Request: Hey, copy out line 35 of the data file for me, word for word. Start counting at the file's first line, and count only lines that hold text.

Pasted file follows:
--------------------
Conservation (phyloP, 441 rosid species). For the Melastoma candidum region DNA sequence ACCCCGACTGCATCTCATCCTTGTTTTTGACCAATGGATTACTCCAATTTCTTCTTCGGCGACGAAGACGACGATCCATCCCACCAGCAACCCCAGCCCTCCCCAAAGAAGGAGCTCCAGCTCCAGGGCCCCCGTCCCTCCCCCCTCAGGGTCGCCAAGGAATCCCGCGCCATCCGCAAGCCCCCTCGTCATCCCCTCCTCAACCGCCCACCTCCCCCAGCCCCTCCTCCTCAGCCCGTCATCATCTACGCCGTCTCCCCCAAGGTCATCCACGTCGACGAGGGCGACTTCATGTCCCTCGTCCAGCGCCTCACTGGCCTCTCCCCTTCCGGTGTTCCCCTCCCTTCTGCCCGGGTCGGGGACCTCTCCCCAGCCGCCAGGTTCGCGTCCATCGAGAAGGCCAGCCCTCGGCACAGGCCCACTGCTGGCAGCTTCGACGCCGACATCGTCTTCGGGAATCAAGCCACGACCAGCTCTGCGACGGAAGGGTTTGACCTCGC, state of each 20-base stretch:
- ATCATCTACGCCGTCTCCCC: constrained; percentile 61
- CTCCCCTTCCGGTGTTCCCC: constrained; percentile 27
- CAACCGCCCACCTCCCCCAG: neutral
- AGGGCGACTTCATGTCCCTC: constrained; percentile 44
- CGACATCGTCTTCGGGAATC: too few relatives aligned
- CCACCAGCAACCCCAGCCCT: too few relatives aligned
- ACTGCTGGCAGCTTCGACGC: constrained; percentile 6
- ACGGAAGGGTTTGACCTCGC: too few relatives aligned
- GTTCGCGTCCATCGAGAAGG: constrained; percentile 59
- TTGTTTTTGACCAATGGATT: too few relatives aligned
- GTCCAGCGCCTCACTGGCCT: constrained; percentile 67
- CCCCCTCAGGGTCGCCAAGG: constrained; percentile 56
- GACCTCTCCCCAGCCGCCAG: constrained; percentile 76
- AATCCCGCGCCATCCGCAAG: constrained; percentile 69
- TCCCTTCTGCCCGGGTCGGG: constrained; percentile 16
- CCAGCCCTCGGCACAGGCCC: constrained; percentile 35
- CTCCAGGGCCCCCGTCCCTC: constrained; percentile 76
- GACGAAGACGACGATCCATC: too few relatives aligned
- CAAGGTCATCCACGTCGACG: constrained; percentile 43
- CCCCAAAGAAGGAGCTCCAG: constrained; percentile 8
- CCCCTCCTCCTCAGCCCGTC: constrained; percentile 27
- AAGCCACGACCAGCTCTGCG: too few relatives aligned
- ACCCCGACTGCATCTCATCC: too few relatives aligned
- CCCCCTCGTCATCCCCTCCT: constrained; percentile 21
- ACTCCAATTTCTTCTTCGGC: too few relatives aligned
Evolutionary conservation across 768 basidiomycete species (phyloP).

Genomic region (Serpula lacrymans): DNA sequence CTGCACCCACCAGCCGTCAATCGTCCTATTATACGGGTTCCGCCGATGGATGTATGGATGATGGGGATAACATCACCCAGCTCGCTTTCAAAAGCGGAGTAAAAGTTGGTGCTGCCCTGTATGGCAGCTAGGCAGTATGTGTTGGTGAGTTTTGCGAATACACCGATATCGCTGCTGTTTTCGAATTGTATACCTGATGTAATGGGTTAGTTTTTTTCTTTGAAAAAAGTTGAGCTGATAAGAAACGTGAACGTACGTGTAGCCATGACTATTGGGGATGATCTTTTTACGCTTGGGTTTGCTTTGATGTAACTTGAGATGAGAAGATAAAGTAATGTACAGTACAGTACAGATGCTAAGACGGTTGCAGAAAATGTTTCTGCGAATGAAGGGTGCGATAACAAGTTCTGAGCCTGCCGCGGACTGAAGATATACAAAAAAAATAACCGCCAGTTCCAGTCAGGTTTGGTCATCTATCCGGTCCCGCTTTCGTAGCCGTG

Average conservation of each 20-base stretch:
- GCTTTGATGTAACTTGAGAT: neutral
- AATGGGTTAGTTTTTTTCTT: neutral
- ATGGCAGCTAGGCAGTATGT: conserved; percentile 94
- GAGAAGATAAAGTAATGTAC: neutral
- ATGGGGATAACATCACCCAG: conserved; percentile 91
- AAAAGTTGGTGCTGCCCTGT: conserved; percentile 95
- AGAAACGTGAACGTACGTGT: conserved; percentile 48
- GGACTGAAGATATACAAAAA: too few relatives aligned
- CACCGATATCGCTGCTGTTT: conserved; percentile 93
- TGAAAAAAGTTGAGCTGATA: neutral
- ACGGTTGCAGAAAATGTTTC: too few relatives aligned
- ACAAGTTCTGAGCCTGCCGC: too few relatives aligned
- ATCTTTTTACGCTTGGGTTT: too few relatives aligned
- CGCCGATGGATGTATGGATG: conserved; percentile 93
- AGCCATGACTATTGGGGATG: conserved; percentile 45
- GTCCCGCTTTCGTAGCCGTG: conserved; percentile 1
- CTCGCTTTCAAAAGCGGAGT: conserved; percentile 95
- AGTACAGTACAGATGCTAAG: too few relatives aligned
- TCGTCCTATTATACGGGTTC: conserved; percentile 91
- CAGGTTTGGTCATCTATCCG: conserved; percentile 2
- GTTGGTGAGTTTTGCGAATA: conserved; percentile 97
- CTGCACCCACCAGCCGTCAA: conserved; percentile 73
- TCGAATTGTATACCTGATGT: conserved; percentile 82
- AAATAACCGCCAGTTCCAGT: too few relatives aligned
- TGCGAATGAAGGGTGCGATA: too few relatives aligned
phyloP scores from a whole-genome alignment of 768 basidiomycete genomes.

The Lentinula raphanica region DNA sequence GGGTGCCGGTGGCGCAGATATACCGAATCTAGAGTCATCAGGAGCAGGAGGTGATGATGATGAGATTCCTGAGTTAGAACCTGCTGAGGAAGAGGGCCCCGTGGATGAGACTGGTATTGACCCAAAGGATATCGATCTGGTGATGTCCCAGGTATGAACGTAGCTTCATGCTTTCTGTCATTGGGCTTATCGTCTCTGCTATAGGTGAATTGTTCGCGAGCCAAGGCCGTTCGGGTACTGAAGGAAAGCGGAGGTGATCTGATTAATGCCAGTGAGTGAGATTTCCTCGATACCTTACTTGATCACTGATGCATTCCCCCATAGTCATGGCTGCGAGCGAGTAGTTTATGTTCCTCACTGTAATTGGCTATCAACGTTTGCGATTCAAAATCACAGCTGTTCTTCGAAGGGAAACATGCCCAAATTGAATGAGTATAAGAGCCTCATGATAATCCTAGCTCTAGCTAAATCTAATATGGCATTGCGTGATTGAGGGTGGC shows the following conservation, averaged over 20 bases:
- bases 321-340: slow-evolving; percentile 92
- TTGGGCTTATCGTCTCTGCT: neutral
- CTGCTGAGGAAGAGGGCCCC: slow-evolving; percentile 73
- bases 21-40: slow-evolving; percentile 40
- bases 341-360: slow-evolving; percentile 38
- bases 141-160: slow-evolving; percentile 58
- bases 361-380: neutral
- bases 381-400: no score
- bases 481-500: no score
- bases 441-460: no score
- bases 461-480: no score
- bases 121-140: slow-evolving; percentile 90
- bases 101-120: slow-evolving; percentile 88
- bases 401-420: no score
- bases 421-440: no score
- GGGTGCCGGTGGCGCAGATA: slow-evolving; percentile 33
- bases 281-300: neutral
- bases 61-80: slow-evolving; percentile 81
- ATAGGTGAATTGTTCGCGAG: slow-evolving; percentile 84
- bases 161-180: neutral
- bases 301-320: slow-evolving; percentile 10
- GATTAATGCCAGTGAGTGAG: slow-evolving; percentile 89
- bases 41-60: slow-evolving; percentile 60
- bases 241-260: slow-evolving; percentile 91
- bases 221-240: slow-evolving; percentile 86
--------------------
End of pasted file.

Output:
- AAAAGTTGGTGCTGCCCTGT: conserved; percentile 95